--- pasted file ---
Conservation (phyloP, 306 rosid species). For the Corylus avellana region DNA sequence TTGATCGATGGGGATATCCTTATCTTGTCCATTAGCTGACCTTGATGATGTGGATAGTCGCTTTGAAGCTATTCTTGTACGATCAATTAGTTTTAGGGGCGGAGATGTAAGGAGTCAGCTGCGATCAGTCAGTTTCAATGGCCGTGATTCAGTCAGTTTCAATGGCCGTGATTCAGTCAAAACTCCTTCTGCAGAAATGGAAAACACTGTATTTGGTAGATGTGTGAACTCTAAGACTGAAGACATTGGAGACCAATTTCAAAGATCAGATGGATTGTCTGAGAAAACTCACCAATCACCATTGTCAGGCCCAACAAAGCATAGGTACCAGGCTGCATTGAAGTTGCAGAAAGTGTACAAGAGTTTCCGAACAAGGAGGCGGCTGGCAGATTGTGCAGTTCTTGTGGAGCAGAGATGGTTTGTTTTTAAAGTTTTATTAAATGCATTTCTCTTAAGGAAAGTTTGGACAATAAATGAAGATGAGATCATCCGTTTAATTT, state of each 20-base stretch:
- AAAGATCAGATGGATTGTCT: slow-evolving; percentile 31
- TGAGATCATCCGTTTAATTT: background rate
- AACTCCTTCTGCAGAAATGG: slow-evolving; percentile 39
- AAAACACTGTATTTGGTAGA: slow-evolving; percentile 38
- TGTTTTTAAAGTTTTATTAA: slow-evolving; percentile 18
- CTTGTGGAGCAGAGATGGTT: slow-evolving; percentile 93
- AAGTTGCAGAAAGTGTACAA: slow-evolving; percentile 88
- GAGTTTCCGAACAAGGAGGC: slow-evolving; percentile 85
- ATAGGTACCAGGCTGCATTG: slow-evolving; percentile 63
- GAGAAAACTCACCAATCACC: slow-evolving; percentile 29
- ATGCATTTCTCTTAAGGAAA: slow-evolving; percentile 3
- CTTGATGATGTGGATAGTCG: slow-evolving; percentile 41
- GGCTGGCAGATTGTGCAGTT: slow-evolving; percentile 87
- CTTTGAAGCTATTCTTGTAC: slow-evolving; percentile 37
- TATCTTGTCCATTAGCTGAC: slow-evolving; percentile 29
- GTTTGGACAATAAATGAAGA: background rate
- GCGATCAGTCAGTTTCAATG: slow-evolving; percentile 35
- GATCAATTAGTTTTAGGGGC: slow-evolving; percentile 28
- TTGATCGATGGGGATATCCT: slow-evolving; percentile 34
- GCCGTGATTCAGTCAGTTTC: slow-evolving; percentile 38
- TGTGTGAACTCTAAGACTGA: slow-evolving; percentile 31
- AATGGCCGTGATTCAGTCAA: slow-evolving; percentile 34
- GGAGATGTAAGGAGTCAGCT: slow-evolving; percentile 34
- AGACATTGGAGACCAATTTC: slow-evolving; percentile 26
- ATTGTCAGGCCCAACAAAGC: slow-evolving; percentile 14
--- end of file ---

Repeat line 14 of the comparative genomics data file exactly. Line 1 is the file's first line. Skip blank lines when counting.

- GGCTGGCAGATTGTGCAGTT: slow-evolving; percentile 87